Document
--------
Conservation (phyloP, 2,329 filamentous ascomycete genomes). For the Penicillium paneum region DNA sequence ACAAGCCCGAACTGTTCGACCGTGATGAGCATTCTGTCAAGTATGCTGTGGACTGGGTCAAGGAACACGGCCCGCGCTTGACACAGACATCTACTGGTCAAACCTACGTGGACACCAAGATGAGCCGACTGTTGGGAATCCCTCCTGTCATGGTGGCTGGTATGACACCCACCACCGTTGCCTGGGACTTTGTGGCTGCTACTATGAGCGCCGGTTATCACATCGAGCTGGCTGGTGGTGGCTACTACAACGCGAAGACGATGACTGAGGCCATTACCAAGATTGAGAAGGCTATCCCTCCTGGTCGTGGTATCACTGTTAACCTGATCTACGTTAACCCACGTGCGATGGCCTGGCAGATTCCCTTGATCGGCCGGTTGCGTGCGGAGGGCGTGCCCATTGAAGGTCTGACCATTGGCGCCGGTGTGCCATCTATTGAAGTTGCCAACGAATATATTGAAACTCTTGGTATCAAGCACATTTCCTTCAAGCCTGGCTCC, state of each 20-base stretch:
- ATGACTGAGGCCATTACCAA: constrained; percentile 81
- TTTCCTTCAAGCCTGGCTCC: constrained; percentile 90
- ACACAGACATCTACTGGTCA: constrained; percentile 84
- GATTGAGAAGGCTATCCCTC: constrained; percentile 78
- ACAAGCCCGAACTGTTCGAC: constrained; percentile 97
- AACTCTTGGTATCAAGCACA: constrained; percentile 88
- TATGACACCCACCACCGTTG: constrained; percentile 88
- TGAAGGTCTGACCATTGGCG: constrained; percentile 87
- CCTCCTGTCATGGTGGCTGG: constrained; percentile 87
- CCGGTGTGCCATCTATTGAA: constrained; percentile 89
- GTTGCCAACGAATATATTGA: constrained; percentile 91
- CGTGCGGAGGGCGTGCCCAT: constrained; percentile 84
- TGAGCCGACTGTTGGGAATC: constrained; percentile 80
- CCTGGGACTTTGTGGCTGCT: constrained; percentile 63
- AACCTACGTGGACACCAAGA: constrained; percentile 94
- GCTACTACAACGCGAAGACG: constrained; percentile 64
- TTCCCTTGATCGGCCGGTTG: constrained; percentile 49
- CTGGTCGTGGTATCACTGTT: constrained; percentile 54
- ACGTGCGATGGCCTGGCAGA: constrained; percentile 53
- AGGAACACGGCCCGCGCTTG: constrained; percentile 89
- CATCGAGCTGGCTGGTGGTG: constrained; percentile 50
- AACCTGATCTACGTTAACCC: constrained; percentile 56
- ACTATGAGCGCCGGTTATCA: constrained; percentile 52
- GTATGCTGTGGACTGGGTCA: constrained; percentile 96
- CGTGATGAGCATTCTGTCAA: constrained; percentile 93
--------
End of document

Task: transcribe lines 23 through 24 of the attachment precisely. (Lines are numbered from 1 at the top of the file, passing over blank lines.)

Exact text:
- AACCTGATCTACGTTAACCC: constrained; percentile 56
- ACTATGAGCGCCGGTTATCA: constrained; percentile 52